My first rule of good investing comes from the well-known management consultant, Stephen Covey. In his book,” The Seven Habits of Highly Successful People”, Stephen Covey urges us to “Begin With The End in Mind.” This is his Habit #2. It is and is based on imagination–the ability to envision in your mind what, at the moment, you cannot see with your eyes. Covey talks about the principle that all things are created twice: First they are created in your mind and then they are created in the physical world. The physical creation follows the mental, just as a building follows a blueprint that has been developed.
If you don’t make a conscious effort to visualize who you are and what you want in life, then your investing results will suffer. I have found that those who have a really clear picture of where they are headed in life and understand why they are investing have a much higher success rate in sticking to their investment plan.
Define or refine your life goals. What do you want out of life? I think that a big part of financial planning is to help people determine what they want out of life, and then establish financial objectives that will facilitate their ability to achieve those life goals. Money becomes the catalyst instead of the goal. Don’t get drawn into the vague generalities of a comfortable retirement, an education for your children or travel abroad. When you know what you’re working toward, you’ll be more committed to investing for those goals.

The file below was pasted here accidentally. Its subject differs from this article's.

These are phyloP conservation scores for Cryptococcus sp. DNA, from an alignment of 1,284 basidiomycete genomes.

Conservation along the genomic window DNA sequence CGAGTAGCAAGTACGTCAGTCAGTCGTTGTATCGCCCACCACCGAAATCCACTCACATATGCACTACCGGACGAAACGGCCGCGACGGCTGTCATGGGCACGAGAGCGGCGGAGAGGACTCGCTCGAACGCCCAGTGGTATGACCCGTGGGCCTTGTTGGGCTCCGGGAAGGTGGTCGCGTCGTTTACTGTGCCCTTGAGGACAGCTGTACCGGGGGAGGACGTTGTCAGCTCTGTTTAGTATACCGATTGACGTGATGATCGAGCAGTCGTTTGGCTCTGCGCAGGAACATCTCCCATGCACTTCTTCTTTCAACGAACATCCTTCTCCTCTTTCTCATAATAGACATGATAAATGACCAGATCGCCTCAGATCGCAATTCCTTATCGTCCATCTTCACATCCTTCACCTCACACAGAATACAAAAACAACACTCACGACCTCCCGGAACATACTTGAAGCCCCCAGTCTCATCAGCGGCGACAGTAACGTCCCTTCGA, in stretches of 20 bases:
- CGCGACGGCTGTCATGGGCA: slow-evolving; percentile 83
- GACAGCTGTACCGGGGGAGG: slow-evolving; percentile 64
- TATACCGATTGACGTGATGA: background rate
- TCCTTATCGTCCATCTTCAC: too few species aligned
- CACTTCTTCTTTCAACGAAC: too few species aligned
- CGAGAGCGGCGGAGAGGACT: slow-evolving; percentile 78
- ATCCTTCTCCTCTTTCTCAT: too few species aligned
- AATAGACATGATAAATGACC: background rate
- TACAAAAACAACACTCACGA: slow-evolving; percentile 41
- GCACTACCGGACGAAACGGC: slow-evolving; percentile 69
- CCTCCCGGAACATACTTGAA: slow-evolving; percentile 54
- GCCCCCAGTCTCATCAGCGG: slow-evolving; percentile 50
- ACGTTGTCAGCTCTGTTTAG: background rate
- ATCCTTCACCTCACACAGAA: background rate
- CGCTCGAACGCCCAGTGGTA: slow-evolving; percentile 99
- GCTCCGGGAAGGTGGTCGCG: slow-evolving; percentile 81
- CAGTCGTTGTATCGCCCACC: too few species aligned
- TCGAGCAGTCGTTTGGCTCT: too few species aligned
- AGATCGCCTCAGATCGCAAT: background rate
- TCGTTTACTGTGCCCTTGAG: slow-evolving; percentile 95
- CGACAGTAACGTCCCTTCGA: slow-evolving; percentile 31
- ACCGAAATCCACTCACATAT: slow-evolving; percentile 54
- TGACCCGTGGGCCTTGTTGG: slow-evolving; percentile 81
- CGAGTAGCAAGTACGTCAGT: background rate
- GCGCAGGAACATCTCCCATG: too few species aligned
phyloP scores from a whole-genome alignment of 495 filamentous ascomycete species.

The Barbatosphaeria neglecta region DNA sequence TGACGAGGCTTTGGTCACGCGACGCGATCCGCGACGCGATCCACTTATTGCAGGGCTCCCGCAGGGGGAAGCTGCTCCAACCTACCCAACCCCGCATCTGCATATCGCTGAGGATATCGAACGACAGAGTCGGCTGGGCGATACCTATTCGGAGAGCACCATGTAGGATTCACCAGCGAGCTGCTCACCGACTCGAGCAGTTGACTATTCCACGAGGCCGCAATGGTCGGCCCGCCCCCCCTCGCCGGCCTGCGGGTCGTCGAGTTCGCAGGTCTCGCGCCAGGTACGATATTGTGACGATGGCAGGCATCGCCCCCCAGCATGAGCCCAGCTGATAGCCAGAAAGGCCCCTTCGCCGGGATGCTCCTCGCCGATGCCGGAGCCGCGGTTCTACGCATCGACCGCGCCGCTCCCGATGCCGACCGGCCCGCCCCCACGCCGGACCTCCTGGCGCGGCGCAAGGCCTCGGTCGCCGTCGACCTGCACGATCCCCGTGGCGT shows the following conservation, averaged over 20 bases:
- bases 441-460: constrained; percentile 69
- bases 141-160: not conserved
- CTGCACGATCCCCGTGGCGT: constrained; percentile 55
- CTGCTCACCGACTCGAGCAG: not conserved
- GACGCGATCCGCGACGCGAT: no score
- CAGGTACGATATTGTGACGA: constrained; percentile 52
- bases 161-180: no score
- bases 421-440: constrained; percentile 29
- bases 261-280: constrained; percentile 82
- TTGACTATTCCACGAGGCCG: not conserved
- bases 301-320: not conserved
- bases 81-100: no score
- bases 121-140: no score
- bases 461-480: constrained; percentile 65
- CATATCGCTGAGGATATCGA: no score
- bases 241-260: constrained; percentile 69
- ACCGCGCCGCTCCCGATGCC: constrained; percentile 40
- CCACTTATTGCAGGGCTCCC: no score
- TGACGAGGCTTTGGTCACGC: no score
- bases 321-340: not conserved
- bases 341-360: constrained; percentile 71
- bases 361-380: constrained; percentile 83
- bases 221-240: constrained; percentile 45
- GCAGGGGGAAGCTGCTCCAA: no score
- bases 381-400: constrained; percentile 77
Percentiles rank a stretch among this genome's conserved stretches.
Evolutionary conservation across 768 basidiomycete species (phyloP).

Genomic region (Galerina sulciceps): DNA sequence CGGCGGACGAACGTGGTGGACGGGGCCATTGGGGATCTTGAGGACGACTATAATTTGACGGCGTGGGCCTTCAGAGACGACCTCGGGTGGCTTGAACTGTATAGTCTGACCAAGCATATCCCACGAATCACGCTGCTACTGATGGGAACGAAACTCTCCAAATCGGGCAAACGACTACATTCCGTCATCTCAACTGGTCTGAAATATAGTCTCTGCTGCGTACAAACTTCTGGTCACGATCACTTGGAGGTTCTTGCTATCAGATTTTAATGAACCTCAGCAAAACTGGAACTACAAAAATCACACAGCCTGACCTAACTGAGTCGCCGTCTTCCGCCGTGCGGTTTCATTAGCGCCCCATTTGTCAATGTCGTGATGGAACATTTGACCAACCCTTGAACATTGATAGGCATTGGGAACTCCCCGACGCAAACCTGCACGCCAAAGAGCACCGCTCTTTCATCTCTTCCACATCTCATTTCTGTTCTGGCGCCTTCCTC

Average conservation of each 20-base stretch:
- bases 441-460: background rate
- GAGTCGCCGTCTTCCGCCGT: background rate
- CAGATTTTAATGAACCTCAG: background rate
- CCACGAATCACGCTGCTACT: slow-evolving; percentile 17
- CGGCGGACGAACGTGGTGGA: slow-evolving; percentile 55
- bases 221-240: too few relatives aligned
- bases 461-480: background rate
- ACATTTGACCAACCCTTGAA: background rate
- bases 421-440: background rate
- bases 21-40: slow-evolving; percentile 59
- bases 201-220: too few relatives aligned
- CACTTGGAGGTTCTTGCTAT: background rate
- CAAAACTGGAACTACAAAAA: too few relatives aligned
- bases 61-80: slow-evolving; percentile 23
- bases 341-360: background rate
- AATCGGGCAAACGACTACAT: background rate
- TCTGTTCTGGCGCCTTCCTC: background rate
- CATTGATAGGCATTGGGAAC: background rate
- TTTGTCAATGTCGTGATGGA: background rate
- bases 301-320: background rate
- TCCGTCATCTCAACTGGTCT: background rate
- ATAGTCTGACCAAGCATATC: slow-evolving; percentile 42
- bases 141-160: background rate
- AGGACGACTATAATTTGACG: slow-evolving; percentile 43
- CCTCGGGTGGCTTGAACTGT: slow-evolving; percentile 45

I strongly suggest that the first page of your investment plan be a really clear picture of your life goals – a statement of the things that are most important to you in life and the things you want to accomplish with your investing. If these are clear, the actual investment planning becomes much clearer.
Here are some of the questions that document should answer:
What are the most important things that I want to accomplish in life (note necessarily financial)?
What do I want to do in the area of philanthropy? How do I want to use my resources to help others?
Are there people in my life that I want to help financially (college for children or grandchildren, etc.)?
Are there things I want to do in terms of leaving a legacy? Do I want to leave money to my family or to a charitable organization? Are there non-financial aspects of a legacy that I should be working on?
When do I want to achieve financial independence (where I have enough resources that I don’t need to work if I don’t want to)?
How much annual income will I need in the financial independence stage of my life?
Is there debt that I need to get rid of?
Are there any big purchase coming up in my life (in the next 50 years) – weddings, graduations, new car, new house, family vacation, etc.?
The format of this doesn’t really matter. What matters is that it is done and that these goals are written so that you can see them and refer to them regularly.
One tool that you might find useful in doing this is the set of questions that included in my blog entry last week: New Years Questions – An Exercise to Begin 2012 ( http://aricherlifefp.wordpress.com/2012/01/03/new-years-questions-an-exercise-to-begin-2012/ ). They are questions that make you think about what is really important to you.
I welcome your feedback.